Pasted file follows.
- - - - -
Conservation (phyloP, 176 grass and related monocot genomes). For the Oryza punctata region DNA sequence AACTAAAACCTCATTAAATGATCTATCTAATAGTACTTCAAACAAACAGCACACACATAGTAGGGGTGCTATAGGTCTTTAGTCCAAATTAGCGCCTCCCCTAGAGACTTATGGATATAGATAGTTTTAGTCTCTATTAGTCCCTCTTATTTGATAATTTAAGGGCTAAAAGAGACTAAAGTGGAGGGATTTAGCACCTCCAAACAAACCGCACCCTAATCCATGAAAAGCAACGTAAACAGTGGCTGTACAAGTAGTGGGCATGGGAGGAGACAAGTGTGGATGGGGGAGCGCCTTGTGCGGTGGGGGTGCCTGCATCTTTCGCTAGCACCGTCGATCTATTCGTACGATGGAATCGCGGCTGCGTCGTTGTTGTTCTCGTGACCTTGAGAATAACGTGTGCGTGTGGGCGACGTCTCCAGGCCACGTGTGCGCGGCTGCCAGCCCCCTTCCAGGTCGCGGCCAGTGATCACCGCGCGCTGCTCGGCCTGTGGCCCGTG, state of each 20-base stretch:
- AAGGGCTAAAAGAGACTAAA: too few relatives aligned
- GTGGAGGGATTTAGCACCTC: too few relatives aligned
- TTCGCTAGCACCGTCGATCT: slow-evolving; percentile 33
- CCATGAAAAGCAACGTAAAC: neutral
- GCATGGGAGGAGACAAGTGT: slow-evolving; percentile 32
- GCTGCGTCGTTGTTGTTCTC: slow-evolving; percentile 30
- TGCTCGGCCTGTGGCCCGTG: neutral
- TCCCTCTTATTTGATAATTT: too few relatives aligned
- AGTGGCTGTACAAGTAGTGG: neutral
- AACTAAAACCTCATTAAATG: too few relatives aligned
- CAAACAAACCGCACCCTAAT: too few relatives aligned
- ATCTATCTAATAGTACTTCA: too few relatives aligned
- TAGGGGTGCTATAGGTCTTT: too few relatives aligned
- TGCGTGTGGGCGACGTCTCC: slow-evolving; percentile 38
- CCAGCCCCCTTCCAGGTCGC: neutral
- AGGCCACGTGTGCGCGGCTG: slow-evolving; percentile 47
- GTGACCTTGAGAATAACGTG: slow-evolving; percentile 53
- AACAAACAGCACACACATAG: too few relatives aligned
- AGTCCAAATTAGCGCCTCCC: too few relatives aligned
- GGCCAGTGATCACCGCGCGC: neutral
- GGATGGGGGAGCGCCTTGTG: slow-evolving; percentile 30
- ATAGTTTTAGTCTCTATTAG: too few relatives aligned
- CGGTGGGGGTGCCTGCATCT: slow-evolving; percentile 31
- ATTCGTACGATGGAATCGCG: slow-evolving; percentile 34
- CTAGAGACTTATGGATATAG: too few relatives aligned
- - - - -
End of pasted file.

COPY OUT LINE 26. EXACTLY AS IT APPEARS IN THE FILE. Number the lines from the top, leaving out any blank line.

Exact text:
- CTAGAGACTTATGGATATAG: too few relatives aligned